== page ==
Exclusion and Embrace
Lord God, Your love is specific. I am not just a number or a code. I am named and loved.
Read 2 John 1-13
Scripture taken from the Holy Bible, NEW INTERNATIONAL VERSION. Copyright © 1973, 1978, 1984 International Bible Society. All rights reserved throughout the world. Used by permission of International Bible Society.
Which is easier for you: to “walk in truth” or “walk in love”? Do you see a difference?
It focuses the mind when you have only 300 words to communicate your message. That’s the challenge John takes up here. Admittedly he does plan to back up his letter with a visit (12), but this letter is nevertheless going to provide an insight into his priorities as he addresses the needs of a local church (almost certainly the meaning of “to the lady chosen by God and to her children”; v. 1) towards the end of the first century. John’s agenda could be summarized in the expression “exclusion and embrace” (Miroslav Volf, Exclusion and Embrace). Hard as it is for us to hear and to execute, there is a time for exclusion. There are predators looking to pick off the weak of the flock, deceivers who allow their creativity to take them beyond the foundational teaching about Jesus. Believers have to be lovingly embraced, but these wreckers cannot be accommodated. There is too much to lose (8) and it calls for constant alertness and much-neglected church discipline. The old adage applies: the best detectors of the counterfeit are those who know the real thing best. So, abide in Christ’s teaching (9, NRSV).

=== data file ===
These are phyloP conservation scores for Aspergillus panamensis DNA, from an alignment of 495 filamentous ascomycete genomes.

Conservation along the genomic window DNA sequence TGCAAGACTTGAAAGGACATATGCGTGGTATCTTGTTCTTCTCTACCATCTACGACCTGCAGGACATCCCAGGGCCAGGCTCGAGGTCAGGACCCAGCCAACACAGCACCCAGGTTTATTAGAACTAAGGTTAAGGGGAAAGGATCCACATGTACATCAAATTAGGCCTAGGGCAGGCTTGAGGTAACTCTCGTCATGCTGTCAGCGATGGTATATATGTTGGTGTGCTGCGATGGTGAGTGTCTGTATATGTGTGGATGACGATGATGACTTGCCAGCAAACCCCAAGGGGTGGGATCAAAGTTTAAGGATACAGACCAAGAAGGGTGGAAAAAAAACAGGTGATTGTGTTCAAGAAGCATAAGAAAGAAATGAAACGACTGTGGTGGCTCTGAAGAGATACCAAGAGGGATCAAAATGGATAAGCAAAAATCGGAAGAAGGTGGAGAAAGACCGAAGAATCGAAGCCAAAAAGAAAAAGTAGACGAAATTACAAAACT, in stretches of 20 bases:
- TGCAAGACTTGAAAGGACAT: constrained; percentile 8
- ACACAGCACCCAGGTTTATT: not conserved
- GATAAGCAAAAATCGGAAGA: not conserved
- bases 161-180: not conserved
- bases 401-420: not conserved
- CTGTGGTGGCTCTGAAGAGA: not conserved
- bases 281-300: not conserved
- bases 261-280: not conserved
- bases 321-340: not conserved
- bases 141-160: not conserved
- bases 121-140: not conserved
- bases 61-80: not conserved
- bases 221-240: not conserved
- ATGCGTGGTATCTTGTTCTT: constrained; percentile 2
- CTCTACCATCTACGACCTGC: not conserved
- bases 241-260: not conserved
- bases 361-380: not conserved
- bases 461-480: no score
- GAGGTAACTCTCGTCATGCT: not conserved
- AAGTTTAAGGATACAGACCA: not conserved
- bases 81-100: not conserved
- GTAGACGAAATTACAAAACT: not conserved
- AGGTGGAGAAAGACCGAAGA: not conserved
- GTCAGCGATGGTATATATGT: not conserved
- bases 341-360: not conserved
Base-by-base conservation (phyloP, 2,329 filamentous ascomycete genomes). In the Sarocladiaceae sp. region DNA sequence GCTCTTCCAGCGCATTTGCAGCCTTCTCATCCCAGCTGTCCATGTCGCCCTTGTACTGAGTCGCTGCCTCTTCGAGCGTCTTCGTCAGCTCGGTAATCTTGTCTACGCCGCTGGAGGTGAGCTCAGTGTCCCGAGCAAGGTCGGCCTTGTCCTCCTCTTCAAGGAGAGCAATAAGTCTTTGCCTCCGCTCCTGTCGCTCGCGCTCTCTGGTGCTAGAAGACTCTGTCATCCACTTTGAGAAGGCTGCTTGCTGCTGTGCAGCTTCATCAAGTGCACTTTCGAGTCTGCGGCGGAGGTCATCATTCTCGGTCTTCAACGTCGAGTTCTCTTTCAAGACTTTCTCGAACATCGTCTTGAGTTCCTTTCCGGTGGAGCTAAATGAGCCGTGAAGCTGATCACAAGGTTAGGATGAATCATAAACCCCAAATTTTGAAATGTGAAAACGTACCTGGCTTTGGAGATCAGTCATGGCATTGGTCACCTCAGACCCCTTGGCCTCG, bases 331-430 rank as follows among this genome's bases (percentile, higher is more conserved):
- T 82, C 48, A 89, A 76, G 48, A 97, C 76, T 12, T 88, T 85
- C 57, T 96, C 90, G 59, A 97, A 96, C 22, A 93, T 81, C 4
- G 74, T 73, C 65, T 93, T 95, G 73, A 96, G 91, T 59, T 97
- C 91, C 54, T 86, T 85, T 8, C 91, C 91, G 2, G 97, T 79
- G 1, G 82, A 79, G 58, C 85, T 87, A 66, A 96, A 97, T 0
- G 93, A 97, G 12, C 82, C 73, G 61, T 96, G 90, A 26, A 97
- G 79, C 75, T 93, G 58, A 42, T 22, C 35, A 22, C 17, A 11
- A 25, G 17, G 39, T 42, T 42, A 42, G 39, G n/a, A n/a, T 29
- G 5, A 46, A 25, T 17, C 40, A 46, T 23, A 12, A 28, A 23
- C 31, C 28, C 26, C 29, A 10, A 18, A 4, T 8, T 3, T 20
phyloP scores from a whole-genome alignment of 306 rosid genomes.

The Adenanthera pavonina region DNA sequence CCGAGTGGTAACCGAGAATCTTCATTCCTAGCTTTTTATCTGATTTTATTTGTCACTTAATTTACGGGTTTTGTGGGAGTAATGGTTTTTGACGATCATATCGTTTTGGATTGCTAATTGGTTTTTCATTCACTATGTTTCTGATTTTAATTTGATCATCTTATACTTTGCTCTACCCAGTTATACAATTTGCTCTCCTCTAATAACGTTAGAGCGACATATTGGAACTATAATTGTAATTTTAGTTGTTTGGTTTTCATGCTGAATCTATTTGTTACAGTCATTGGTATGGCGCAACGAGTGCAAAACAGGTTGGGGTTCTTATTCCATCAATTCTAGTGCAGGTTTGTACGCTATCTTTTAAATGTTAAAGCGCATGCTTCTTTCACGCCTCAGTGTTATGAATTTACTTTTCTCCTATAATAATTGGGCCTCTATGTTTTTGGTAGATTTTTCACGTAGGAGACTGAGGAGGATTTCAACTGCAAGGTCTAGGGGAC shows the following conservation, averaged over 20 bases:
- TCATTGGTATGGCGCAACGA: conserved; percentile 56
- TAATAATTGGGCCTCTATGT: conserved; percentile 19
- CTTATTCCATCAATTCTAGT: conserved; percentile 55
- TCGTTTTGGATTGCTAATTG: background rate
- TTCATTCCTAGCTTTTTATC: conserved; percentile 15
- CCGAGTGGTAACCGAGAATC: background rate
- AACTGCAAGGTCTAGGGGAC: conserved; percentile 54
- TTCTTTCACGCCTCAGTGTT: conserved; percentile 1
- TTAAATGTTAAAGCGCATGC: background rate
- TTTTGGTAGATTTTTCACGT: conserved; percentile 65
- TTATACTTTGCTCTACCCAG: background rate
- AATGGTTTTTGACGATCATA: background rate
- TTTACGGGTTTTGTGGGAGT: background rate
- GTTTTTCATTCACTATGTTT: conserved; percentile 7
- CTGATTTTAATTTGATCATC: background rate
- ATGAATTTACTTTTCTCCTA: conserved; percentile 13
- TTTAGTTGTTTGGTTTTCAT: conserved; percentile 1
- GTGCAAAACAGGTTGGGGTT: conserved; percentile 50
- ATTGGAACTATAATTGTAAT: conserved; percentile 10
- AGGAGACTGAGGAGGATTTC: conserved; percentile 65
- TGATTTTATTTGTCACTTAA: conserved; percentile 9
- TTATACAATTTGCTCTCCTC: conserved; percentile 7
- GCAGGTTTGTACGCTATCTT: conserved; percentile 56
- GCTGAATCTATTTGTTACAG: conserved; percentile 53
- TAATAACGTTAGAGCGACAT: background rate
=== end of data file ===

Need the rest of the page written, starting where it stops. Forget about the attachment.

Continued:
Holding truth and love together does not mean a little of each but lots of both! “Walking in the truth” (4) is John’s summary phrase. It calls for so much more than mere knowledge, which too often uses “truth” as a blunt weapon, a cover for misuse of power, a basis for not really listening, or a ground for reinforcing one’s unexamined position. Equally, it will not do to simply ignore truth in order to be nice to people, however pleasantly and creatively falsehood is packaged. Walking in the truth captures the sense that truth is arid unless it is lived and that love is directionless without truth.
Do you tend towards naive acceptance of everything that is said, or to cynicism, whose starting point is suspicion? How do (or can) you “walk in the truth”?
Lord, it’s not always easy to demonstrate my belief by my behavior. I need the gift of discernment and an abundance of wisdom to be Your faithful child.